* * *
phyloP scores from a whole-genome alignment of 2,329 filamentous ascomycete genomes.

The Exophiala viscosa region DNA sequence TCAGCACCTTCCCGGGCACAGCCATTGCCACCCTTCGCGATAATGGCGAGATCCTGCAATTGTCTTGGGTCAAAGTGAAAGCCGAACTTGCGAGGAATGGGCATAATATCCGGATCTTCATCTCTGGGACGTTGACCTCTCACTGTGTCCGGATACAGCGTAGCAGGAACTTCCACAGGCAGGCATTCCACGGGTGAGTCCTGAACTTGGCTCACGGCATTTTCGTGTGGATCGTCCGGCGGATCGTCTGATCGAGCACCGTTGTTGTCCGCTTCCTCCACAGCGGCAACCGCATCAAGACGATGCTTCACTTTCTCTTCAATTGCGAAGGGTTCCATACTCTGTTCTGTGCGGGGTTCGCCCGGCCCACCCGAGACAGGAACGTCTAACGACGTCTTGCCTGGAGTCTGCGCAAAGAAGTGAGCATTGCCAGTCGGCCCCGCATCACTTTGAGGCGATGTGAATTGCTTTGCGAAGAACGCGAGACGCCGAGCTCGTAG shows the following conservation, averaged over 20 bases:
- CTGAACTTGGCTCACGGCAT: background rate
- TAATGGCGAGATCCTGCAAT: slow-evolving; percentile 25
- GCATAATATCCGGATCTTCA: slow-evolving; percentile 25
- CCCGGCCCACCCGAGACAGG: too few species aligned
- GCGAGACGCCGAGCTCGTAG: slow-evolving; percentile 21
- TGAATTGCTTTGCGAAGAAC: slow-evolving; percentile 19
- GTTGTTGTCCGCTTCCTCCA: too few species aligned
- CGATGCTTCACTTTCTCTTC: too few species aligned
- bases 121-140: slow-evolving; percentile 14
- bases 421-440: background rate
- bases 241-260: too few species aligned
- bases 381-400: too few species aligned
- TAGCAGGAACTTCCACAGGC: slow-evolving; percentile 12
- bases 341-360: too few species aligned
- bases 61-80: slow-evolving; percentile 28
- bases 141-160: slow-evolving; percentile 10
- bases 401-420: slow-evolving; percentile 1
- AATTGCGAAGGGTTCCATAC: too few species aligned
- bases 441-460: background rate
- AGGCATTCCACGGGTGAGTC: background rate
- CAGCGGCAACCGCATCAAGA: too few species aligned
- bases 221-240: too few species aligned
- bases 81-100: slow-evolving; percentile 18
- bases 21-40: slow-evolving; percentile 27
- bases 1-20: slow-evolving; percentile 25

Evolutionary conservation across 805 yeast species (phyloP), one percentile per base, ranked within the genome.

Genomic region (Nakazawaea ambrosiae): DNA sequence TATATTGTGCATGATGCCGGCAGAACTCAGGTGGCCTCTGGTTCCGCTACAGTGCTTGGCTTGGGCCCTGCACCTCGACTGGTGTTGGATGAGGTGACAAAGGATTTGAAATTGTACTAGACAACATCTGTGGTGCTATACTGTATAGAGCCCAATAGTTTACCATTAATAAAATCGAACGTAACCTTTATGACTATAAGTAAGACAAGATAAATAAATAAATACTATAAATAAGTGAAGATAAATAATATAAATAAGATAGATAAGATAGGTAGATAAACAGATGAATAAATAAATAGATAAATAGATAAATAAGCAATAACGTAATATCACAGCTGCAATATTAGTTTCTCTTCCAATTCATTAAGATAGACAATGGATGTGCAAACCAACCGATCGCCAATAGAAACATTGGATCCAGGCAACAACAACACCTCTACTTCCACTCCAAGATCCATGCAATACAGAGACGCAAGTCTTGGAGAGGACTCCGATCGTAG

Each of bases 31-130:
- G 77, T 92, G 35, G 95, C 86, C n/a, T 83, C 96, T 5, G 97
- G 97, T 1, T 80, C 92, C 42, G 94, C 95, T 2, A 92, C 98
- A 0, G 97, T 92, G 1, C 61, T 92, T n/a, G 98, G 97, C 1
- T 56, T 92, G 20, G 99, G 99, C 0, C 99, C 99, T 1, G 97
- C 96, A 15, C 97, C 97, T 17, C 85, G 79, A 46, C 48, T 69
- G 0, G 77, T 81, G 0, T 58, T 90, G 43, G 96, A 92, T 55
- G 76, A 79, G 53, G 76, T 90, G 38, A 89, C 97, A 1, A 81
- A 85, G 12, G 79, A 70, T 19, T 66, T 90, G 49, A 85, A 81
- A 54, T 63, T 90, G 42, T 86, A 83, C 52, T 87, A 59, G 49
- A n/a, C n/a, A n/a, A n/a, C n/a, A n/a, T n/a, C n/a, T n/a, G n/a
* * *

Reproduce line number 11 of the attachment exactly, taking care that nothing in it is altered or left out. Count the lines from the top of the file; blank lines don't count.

- bases 121-140: slow-evolving; percentile 14